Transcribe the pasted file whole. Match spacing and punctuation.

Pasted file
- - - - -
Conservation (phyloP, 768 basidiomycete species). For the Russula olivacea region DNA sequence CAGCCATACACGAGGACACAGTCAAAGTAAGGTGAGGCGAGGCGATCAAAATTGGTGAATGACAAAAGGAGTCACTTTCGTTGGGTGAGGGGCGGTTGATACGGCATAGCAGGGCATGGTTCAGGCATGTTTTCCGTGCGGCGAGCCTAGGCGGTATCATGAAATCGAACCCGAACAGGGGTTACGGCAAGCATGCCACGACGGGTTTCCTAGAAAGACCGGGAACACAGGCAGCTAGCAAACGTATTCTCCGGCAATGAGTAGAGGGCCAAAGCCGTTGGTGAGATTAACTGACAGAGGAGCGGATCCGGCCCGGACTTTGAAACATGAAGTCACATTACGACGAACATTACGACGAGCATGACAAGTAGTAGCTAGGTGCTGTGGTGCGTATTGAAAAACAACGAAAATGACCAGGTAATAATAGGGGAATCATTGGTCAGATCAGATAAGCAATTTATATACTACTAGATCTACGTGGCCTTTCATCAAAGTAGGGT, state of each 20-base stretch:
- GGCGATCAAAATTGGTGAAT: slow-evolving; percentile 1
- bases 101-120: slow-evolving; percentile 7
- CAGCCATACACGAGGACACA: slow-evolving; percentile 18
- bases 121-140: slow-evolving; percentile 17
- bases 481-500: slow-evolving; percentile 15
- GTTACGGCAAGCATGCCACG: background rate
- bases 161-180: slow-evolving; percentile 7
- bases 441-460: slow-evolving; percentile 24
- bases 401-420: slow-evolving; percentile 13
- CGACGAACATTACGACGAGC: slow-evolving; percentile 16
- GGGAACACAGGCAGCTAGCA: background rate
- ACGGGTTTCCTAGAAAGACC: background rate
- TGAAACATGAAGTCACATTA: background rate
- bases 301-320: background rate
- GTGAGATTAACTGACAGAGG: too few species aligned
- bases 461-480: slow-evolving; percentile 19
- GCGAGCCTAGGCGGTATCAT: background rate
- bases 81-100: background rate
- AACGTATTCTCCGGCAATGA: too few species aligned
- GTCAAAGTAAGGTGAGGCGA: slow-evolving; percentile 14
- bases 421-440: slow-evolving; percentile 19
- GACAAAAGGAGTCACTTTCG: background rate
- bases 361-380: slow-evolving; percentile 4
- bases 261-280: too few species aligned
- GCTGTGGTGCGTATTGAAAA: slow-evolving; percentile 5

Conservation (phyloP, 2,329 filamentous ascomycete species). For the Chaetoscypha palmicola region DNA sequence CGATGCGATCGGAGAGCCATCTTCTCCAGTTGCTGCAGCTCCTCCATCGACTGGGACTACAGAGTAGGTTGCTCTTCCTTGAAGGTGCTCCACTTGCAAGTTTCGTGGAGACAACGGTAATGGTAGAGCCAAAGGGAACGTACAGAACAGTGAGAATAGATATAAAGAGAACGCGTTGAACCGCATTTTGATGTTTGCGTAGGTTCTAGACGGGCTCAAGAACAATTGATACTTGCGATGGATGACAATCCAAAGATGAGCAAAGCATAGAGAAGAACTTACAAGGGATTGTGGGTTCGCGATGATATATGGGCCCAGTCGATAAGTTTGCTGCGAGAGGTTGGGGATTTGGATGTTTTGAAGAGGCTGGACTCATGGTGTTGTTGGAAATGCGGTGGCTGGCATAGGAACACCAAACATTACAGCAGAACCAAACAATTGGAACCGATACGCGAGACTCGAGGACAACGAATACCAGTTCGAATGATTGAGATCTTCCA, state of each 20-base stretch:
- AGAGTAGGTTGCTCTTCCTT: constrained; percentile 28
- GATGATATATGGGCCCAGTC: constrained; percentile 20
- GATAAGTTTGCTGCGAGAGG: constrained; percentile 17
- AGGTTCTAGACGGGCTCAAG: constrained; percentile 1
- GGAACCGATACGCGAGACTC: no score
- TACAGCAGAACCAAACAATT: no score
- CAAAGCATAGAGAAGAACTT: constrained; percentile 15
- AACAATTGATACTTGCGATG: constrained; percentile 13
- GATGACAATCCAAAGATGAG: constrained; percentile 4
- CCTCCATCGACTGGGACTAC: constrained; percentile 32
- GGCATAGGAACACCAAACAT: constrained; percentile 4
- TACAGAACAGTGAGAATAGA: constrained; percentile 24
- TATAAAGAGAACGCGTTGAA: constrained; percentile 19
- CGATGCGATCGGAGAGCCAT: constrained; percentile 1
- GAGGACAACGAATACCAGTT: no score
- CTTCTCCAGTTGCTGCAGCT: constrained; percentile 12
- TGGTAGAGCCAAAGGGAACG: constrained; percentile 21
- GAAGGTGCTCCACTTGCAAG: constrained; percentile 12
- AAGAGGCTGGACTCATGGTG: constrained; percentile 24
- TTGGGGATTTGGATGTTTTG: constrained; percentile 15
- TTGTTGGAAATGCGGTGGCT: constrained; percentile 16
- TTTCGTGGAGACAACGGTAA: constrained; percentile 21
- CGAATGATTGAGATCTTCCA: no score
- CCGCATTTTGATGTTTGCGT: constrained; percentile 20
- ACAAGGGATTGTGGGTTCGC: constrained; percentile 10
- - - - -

Conservation (phyloP, 768 basidiomycete species). For the Russula olivacea region DNA sequence CAGCCATACACGAGGACACAGTCAAAGTAAGGTGAGGCGAGGCGATCAAAATTGGTGAATGACAAAAGGAGTCACTTTCGTTGGGTGAGGGGCGGTTGATACGGCATAGCAGGGCATGGTTCAGGCATGTTTTCCGTGCGGCGAGCCTAGGCGGTATCATGAAATCGAACCCGAACAGGGGTTACGGCAAGCATGCCACGACGGGTTTCCTAGAAAGACCGGGAACACAGGCAGCTAGCAAACGTATTCTCCGGCAATGAGTAGAGGGCCAAAGCCGTTGGTGAGATTAACTGACAGAGGAGCGGATCCGGCCCGGACTTTGAAACATGAAGTCACATTACGACGAACATTACGACGAGCATGACAAGTAGTAGCTAGGTGCTGTGGTGCGTATTGAAAAACAACGAAAATGACCAGGTAATAATAGGGGAATCATTGGTCAGATCAGATAAGCAATTTATATACTACTAGATCTACGTGGCCTTTCATCAAAGTAGGGT, state of each 20-base stretch:
- GGCGATCAAAATTGGTGAAT: slow-evolving; percentile 1
- bases 101-120: slow-evolving; percentile 7
- CAGCCATACACGAGGACACA: slow-evolving; percentile 18
- bases 121-140: slow-evolving; percentile 17
- bases 481-500: slow-evolving; percentile 15
- GTTACGGCAAGCATGCCACG: background rate
- bases 161-180: slow-evolving; percentile 7
- bases 441-460: slow-evolving; percentile 24
- bases 401-420: slow-evolving; percentile 13
- CGACGAACATTACGACGAGC: slow-evolving; percentile 16
- GGGAACACAGGCAGCTAGCA: background rate
- ACGGGTTTCCTAGAAAGACC: background rate
- TGAAACATGAAGTCACATTA: background rate
- bases 301-320: background rate
- GTGAGATTAACTGACAGAGG: too few species aligned
- bases 461-480: slow-evolving; percentile 19
- GCGAGCCTAGGCGGTATCAT: background rate
- bases 81-100: background rate
- AACGTATTCTCCGGCAATGA: too few species aligned
- GTCAAAGTAAGGTGAGGCGA: slow-evolving; percentile 14
- bases 421-440: slow-evolving; percentile 19
- GACAAAAGGAGTCACTTTCG: background rate
- bases 361-380: slow-evolving; percentile 4
- bases 261-280: too few species aligned
- GCTGTGGTGCGTATTGAAAA: slow-evolving; percentile 5

Conservation (phyloP, 2,329 filamentous ascomycete species). For the Chaetoscypha palmicola region DNA sequence CGATGCGATCGGAGAGCCATCTTCTCCAGTTGCTGCAGCTCCTCCATCGACTGGGACTACAGAGTAGGTTGCTCTTCCTTGAAGGTGCTCCACTTGCAAGTTTCGTGGAGACAACGGTAATGGTAGAGCCAAAGGGAACGTACAGAACAGTGAGAATAGATATAAAGAGAACGCGTTGAACCGCATTTTGATGTTTGCGTAGGTTCTAGACGGGCTCAAGAACAATTGATACTTGCGATGGATGACAATCCAAAGATGAGCAAAGCATAGAGAAGAACTTACAAGGGATTGTGGGTTCGCGATGATATATGGGCCCAGTCGATAAGTTTGCTGCGAGAGGTTGGGGATTTGGATGTTTTGAAGAGGCTGGACTCATGGTGTTGTTGGAAATGCGGTGGCTGGCATAGGAACACCAAACATTACAGCAGAACCAAACAATTGGAACCGATACGCGAGACTCGAGGACAACGAATACCAGTTCGAATGATTGAGATCTTCCA, state of each 20-base stretch:
- AGAGTAGGTTGCTCTTCCTT: constrained; percentile 28
- GATGATATATGGGCCCAGTC: constrained; percentile 20
- GATAAGTTTGCTGCGAGAGG: constrained; percentile 17
- AGGTTCTAGACGGGCTCAAG: constrained; percentile 1
- GGAACCGATACGCGAGACTC: no score
- TACAGCAGAACCAAACAATT: no score
- CAAAGCATAGAGAAGAACTT: constrained; percentile 15
- AACAATTGATACTTGCGATG: constrained; percentile 13
- GATGACAATCCAAAGATGAG: constrained; percentile 4
- CCTCCATCGACTGGGACTAC: constrained; percentile 32
- GGCATAGGAACACCAAACAT: constrained; percentile 4
- TACAGAACAGTGAGAATAGA: constrained; percentile 24
- TATAAAGAGAACGCGTTGAA: constrained; percentile 19
- CGATGCGATCGGAGAGCCAT: constrained; percentile 1
- GAGGACAACGAATACCAGTT: no score
- CTTCTCCAGTTGCTGCAGCT: constrained; percentile 12
- TGGTAGAGCCAAAGGGAACG: constrained; percentile 21
- GAAGGTGCTCCACTTGCAAG: constrained; percentile 12
- AAGAGGCTGGACTCATGGTG: constrained; percentile 24
- TTGGGGATTTGGATGTTTTG: constrained; percentile 15
- TTGTTGGAAATGCGGTGGCT: constrained; percentile 16
- TTTCGTGGAGACAACGGTAA: constrained; percentile 21
- CGAATGATTGAGATCTTCCA: no score
- CCGCATTTTGATGTTTGCGT: constrained; percentile 20
- ACAAGGGATTGTGGGTTCGC: constrained; percentile 10